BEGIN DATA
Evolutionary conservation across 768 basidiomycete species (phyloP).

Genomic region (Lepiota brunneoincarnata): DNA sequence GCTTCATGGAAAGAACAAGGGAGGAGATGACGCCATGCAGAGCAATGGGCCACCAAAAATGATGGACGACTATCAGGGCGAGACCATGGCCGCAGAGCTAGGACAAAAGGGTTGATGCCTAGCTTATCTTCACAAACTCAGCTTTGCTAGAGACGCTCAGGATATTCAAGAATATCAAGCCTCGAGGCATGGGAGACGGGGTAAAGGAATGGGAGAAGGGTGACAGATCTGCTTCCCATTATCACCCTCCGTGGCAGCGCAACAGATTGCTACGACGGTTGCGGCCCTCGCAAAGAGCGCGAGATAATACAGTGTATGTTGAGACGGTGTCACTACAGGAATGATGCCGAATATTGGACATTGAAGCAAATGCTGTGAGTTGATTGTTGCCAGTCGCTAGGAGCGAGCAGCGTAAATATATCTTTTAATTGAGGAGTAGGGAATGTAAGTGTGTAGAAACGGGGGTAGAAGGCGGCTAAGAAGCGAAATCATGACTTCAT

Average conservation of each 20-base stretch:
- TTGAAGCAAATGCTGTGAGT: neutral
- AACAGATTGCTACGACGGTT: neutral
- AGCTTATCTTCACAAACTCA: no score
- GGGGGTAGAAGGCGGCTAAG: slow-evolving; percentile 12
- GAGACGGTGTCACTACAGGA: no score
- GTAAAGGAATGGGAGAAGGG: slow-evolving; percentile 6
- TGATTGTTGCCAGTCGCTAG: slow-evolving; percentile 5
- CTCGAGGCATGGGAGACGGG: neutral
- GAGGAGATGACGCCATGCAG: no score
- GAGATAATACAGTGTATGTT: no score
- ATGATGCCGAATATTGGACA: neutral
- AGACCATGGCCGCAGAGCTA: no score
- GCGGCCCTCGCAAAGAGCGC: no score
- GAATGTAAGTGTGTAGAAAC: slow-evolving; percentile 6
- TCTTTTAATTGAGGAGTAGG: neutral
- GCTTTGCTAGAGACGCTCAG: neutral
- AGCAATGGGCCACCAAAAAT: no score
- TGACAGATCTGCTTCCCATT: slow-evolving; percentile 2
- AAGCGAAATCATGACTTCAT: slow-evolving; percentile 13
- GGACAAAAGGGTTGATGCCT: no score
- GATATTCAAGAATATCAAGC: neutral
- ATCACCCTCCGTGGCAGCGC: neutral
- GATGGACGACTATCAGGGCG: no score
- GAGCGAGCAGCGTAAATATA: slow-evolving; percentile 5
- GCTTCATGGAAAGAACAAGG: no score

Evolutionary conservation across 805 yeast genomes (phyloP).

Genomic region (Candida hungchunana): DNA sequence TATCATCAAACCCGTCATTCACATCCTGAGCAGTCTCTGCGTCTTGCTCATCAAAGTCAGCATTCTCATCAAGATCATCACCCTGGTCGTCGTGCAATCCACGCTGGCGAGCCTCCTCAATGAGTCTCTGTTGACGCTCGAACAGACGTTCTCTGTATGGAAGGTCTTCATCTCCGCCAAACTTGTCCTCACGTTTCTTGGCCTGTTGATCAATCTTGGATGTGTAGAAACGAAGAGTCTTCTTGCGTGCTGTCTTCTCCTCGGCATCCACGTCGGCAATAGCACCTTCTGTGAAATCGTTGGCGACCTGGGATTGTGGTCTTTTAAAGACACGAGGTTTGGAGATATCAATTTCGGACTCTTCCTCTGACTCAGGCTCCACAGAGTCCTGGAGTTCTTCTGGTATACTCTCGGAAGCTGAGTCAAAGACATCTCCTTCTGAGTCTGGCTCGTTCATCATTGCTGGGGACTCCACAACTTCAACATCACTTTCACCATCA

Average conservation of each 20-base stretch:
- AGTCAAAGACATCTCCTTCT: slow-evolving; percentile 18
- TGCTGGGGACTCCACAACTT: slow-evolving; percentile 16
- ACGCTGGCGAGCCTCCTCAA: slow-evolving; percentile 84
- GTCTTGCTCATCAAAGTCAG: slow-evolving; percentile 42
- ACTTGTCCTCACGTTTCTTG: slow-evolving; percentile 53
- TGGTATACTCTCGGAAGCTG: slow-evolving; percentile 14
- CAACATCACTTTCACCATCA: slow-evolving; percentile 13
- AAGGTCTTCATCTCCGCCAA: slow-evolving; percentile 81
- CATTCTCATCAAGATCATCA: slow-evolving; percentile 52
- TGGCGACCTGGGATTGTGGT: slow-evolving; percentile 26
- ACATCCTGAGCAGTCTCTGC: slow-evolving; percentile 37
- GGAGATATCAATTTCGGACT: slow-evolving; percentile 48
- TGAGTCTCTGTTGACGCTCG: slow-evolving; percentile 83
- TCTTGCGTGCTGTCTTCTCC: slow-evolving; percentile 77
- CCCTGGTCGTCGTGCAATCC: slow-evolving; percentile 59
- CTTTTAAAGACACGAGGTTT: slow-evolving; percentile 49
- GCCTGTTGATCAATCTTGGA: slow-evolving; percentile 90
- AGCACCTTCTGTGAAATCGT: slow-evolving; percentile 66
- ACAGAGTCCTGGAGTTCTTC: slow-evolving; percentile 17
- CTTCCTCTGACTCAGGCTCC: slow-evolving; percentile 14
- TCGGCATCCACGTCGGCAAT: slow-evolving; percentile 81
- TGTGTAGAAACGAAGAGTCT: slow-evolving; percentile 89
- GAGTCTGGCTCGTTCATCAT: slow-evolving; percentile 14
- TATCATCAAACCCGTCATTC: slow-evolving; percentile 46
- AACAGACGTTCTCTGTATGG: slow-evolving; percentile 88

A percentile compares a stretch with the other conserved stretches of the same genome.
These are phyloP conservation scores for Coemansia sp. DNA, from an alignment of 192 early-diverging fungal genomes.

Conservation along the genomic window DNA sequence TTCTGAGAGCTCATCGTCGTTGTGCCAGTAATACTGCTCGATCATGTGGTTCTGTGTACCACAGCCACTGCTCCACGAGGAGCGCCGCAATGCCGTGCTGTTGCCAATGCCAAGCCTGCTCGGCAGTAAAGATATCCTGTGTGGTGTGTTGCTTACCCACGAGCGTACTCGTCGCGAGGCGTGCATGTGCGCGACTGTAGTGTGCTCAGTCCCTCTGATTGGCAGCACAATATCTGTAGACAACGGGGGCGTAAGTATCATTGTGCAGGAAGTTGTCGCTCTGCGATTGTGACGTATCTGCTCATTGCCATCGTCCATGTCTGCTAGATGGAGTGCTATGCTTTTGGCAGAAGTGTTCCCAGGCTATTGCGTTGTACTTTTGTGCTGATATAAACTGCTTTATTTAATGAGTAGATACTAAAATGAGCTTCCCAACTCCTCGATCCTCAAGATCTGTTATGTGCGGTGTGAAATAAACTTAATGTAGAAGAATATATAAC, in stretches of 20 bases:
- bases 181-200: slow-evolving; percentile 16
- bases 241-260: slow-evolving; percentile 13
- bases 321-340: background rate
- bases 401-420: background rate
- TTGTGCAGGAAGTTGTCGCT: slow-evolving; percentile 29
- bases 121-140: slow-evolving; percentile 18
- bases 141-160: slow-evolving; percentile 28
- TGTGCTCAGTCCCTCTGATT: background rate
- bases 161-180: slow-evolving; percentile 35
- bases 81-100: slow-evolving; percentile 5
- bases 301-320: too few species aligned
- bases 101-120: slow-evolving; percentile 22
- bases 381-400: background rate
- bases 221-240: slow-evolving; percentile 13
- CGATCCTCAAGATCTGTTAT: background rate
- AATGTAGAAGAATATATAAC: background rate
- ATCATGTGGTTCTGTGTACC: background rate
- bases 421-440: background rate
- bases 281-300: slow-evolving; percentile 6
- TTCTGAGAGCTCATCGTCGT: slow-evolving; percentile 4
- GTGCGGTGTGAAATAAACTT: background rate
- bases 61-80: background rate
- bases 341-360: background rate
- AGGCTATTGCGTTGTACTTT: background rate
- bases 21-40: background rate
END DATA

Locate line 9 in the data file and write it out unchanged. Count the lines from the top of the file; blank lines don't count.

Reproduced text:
- GTAAAGGAATGGGAGAAGGG: slow-evolving; percentile 6